Will It Kill Me And If So When

The recurrence and spread of prostate cancer usually follow certain pathways. If the cancer was removed surgically, microscopic bits of cancer may have been left behind where the prostate lay (called the bed of the prostate). If the cancer was treated with radiation, it may recur in portions of the prostate that did not receive enough radiation to kill all the cancer cells. At any point, the cancer may spread beyond the prostate to the seminal vesicles, adjacent lymph nodes, or bladder; this is called local spread. It may also spread more distantly, called metastasis. Bones, especially the spine, are favorite sites for prostate cancer metastases, but late in its course the cancer may also metastasize to the kidneys or virtually anywhere in the body.

The predictors of prostate cancer spread include the same factors

A Clerk in a Great Court

I try not to think about the number but I can't help doing it. PSA is like a clerk in a great court sitting in judgment on me, on my health or illness, my life or death. What terrible or wonderful message will this clerk deliver? Will I be condemned? Or rescued? And will the tumor be smaller? If so, how small? Will my side effects have been experienced in vain? Did I make a serious mistake in not selecting a prostatectomy? Or watchful waiting? Wait, wait, wait and see.

—Charles Neider, Adam's Burden that predict a serious cancer. Men who have a PSA greater than 20, a Gleason score of 8 to 10, or a large tumor that occupies both lobes of the prostate are at high risk for recurrence. Thus, a man with a PSA between 4 and 10 has an 11 percent chance of cancer recurrence at five years, whereas a man with a PSA over 20 has a 40 percent chance; in addition, the man with the higher PSA will have his cancer recur sooner. Similarly, a man with a Gleason score of 6 or less has a 3 percent chance of recurrence at five years, whereas a man with a Gleason score of 8 to 10 has a 38 percent chance. A man whose cancer occupies more than 20 percent of the prostate has three times the risk of recurrence as a man whose cancer occupies less than 10 percent of the gland.2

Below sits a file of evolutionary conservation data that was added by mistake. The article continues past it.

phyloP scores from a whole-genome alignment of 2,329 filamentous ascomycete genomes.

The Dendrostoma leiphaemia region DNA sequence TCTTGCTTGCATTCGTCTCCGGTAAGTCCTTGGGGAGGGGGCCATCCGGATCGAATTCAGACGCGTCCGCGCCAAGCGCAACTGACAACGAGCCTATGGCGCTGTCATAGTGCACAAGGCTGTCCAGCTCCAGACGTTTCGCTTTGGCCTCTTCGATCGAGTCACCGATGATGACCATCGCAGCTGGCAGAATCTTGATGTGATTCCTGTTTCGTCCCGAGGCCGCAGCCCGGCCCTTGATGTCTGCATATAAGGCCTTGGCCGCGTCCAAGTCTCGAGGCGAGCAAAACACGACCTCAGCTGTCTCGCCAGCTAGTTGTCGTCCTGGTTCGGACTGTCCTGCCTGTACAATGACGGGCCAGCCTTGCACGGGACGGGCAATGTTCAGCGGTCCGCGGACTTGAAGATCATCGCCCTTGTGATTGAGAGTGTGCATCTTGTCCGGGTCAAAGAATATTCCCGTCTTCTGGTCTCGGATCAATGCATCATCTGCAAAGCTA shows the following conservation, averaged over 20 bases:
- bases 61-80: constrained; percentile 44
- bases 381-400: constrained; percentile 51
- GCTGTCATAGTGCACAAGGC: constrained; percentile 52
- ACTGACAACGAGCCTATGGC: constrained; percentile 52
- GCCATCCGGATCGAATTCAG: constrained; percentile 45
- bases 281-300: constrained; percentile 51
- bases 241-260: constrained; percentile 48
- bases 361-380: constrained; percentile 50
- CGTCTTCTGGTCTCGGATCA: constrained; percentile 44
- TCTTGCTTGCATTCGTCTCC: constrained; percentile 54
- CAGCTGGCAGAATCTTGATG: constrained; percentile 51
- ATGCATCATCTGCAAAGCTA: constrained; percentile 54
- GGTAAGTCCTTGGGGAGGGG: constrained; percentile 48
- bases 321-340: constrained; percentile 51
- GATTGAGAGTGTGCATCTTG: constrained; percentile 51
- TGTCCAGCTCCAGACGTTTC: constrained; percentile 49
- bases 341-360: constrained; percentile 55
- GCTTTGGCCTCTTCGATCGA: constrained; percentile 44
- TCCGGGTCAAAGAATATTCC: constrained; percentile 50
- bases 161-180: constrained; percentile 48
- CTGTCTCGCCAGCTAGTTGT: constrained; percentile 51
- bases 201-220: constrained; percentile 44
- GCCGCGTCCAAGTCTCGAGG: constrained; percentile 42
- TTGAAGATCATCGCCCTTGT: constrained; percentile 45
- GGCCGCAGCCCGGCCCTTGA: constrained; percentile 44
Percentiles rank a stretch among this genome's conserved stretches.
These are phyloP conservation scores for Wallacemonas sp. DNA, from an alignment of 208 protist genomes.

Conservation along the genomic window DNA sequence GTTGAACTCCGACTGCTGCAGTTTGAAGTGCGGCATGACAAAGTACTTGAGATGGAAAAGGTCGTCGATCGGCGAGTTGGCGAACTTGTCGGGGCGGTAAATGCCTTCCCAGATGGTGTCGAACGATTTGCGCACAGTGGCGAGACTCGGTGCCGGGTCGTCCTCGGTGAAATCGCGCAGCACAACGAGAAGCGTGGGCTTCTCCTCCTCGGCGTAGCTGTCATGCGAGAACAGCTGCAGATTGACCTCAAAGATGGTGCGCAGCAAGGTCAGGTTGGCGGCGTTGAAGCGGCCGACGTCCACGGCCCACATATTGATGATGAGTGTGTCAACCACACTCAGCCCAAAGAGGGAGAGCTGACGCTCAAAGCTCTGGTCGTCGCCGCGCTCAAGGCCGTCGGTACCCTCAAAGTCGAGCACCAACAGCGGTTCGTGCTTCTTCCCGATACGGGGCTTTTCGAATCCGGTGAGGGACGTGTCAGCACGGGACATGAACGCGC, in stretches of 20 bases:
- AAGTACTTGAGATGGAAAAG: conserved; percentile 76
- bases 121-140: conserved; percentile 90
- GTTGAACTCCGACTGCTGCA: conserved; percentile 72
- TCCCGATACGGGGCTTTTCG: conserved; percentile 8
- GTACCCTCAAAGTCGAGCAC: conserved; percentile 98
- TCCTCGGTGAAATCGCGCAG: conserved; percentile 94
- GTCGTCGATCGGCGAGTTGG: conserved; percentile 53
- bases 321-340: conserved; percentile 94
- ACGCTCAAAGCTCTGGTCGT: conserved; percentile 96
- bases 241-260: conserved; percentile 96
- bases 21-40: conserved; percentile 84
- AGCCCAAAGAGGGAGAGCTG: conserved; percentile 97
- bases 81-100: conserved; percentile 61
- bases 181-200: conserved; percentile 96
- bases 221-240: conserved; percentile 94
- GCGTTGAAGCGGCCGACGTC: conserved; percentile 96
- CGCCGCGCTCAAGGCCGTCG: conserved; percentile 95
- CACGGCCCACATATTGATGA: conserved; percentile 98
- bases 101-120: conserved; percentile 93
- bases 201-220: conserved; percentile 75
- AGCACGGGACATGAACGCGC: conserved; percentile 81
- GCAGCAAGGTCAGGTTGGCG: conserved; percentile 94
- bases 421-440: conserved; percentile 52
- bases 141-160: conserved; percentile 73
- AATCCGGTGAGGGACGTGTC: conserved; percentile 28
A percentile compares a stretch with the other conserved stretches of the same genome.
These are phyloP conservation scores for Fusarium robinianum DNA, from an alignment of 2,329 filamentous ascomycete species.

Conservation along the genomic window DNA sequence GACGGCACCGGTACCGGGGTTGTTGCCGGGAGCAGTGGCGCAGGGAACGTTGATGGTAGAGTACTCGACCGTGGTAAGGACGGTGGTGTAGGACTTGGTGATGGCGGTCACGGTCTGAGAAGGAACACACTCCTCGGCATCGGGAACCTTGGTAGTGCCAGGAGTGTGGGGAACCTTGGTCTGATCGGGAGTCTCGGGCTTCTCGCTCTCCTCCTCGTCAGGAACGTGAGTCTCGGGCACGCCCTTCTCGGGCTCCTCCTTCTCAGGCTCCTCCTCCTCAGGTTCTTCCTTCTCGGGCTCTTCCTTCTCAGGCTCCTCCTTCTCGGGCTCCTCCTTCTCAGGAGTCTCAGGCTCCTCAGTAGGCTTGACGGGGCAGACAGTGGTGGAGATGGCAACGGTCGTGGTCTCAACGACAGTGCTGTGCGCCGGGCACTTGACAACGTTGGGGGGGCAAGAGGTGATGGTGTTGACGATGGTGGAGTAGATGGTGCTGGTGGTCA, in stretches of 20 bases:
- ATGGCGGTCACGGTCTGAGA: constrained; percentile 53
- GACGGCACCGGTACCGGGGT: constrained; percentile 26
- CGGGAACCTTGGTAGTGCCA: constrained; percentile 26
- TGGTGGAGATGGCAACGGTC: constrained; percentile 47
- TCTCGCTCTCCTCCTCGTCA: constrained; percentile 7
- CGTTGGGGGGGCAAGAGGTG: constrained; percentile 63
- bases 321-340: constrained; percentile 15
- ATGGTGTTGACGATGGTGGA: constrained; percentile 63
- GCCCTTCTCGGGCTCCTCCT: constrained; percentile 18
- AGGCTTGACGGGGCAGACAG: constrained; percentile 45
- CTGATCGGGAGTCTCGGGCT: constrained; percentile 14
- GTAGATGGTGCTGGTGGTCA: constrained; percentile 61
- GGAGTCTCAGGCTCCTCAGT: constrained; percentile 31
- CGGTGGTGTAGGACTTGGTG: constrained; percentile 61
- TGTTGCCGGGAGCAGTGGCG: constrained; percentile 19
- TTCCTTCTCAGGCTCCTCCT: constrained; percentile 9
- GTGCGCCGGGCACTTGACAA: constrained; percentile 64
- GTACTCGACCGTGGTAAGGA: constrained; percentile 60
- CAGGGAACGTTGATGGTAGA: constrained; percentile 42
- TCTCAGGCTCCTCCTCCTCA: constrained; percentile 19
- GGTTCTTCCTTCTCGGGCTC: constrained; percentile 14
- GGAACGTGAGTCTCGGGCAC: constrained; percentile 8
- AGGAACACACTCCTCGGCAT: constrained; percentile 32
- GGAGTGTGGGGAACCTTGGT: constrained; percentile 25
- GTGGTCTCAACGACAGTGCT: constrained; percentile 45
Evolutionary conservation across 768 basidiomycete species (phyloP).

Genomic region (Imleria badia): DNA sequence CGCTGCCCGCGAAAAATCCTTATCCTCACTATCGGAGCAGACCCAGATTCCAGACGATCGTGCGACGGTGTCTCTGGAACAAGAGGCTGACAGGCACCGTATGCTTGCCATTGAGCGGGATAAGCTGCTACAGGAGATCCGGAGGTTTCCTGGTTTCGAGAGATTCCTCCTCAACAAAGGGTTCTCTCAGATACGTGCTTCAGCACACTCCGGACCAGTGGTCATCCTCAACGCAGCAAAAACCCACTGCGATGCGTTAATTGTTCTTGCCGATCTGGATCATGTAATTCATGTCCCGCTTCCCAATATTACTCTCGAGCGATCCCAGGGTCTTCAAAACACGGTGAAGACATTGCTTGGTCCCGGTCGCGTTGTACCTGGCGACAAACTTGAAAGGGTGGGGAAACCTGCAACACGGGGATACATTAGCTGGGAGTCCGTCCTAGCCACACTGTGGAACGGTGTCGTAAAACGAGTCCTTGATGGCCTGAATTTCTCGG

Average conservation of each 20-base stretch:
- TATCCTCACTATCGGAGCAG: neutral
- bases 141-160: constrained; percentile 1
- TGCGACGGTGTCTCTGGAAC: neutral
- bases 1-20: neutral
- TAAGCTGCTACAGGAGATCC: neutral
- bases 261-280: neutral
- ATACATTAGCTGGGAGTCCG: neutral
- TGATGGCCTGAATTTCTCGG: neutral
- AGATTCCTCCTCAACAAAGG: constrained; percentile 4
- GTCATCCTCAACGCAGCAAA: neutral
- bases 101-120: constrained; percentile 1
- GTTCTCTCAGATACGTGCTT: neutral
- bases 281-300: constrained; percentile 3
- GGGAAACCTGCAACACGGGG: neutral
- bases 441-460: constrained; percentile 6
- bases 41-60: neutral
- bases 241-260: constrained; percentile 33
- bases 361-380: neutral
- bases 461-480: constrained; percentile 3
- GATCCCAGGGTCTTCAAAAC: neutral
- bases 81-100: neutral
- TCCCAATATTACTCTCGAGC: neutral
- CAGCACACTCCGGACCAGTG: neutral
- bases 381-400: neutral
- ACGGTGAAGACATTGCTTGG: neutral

Several efforts have been made to put various factors together into a single schema to predict prostate cancer spread following surgery or radiation treatment. These schema are referred to as nomo-grams, which are merely graphic representations of risk based on the past experience of similar men. The simplest nomogram for men following surgery consists of the following:3

• Take your numerical Gleason score.

10 Ways To Fight Off Cancer

10 Ways To Fight Off Cancer

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